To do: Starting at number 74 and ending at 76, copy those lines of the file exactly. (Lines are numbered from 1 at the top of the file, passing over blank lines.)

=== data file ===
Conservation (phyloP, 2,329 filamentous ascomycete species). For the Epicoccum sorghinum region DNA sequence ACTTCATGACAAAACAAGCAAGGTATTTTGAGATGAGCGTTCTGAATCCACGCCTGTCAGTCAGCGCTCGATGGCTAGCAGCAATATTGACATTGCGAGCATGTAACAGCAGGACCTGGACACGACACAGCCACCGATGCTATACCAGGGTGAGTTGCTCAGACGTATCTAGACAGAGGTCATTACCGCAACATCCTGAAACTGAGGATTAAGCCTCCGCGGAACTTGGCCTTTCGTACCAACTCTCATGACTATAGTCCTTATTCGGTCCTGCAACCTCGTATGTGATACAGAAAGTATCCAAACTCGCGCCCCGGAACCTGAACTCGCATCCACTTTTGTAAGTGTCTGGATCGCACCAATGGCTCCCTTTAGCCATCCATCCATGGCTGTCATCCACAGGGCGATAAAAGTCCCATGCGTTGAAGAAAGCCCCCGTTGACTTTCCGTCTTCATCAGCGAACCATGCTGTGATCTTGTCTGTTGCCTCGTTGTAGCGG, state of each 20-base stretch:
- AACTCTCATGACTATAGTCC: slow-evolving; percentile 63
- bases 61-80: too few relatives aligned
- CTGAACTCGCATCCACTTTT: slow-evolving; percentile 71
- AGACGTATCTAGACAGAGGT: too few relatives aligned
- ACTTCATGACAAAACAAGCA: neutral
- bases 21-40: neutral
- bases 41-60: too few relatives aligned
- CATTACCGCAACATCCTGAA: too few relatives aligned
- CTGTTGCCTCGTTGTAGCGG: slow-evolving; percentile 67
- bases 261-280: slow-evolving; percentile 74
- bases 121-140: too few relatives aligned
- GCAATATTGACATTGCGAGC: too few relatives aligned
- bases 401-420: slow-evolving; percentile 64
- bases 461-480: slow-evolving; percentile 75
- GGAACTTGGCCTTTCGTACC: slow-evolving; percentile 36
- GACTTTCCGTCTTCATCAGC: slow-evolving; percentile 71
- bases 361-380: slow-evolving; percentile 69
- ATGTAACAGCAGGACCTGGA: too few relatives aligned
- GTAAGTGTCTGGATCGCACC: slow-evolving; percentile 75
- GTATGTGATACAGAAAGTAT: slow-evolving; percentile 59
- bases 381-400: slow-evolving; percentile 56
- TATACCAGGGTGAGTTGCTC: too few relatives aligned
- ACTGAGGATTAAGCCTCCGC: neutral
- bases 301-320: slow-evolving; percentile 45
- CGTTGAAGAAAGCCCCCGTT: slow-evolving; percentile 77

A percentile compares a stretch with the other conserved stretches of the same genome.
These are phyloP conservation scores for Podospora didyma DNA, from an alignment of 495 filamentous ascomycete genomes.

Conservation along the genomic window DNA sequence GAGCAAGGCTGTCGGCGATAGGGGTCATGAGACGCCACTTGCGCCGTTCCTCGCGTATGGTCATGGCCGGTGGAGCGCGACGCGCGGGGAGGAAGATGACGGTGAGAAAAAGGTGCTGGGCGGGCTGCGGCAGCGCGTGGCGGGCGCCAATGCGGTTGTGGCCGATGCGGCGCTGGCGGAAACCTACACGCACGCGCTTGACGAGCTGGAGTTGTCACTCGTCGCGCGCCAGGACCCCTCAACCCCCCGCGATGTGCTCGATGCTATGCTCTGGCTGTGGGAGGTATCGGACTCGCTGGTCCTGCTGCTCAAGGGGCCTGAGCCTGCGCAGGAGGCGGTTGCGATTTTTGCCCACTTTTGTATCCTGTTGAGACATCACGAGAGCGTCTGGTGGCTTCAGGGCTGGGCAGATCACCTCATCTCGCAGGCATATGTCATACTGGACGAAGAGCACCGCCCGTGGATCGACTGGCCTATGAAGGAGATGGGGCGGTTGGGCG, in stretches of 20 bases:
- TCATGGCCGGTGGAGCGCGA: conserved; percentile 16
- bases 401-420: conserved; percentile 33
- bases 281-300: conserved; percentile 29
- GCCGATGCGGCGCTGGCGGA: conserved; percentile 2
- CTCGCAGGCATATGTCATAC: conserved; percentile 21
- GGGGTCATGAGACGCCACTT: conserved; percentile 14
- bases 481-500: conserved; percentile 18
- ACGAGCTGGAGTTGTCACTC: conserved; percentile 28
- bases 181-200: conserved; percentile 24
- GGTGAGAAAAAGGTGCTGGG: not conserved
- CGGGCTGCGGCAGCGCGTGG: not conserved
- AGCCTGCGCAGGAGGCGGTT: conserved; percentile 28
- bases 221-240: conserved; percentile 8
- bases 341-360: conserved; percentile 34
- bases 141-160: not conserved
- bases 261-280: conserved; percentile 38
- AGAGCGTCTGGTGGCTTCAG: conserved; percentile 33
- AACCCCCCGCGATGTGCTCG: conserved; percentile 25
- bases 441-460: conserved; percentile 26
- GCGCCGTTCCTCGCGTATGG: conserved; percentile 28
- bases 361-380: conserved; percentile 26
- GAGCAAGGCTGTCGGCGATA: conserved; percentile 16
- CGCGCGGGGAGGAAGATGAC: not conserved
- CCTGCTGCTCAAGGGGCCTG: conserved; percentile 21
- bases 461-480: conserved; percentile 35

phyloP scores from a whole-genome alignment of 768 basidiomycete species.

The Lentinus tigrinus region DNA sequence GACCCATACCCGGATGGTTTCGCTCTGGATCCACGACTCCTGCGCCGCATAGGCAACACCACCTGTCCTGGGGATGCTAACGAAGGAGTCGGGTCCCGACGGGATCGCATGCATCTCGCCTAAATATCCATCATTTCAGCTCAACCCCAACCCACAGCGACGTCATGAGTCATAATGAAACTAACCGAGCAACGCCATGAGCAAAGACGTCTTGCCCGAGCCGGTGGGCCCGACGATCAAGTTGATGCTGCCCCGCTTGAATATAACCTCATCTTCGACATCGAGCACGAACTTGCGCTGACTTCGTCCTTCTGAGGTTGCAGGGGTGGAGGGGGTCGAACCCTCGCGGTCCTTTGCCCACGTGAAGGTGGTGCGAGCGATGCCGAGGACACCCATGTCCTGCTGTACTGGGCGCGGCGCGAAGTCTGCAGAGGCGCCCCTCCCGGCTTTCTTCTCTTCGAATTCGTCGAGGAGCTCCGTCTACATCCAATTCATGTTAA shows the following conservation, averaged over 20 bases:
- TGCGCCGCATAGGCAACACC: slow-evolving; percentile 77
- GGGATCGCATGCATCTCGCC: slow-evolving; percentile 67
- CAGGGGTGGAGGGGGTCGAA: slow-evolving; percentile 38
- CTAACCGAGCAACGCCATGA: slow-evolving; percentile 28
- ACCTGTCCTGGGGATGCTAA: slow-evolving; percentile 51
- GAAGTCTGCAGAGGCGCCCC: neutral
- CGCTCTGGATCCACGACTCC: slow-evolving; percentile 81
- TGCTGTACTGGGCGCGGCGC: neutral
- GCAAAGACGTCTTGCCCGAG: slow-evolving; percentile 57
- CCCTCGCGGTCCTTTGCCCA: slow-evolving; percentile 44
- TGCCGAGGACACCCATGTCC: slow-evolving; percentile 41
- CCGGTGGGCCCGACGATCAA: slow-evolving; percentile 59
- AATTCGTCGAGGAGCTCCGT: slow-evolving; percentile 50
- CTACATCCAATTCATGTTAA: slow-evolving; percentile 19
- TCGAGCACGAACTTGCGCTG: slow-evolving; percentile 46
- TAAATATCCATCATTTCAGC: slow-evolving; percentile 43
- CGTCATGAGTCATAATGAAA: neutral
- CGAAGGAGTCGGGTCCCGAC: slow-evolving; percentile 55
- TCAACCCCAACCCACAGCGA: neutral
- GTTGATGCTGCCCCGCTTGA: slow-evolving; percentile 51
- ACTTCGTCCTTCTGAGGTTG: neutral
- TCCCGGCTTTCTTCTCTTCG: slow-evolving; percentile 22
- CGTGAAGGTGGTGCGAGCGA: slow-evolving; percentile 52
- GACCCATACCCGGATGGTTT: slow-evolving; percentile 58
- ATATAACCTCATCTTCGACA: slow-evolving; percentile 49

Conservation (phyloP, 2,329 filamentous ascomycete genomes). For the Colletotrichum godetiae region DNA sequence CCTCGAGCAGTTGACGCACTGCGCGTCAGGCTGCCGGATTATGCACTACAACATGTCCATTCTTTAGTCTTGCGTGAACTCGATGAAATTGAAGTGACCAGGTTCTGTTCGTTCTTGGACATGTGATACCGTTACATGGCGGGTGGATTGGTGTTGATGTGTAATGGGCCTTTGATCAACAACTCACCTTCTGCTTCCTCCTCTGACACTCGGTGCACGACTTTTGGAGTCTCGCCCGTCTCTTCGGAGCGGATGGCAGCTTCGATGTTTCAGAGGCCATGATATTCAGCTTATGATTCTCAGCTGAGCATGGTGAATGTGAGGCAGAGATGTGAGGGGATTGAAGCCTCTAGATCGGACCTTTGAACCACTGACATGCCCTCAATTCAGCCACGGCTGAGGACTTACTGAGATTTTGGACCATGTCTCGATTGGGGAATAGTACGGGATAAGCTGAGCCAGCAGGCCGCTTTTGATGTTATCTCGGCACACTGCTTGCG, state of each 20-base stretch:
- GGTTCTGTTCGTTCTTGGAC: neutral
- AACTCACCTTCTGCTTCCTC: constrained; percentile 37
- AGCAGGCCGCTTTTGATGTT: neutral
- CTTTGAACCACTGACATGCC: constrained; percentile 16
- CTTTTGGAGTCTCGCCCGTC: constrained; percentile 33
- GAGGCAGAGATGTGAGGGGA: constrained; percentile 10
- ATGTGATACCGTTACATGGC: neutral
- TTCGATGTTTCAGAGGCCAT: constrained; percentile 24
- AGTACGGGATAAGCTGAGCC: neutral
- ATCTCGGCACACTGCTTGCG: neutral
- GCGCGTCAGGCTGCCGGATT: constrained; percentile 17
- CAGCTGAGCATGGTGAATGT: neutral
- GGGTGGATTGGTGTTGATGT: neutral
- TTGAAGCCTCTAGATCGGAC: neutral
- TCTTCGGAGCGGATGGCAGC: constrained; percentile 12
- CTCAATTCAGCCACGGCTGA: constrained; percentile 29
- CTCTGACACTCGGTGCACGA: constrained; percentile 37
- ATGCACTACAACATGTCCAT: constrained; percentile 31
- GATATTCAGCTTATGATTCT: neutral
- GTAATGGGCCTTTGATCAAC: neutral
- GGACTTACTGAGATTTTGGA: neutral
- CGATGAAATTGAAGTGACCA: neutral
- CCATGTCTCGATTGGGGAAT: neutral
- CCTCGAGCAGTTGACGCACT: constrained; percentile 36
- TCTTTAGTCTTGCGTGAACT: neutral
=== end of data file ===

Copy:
- CGAAGGAGTCGGGTCCCGAC: slow-evolving; percentile 55
- TCAACCCCAACCCACAGCGA: neutral
- GTTGATGCTGCCCCGCTTGA: slow-evolving; percentile 51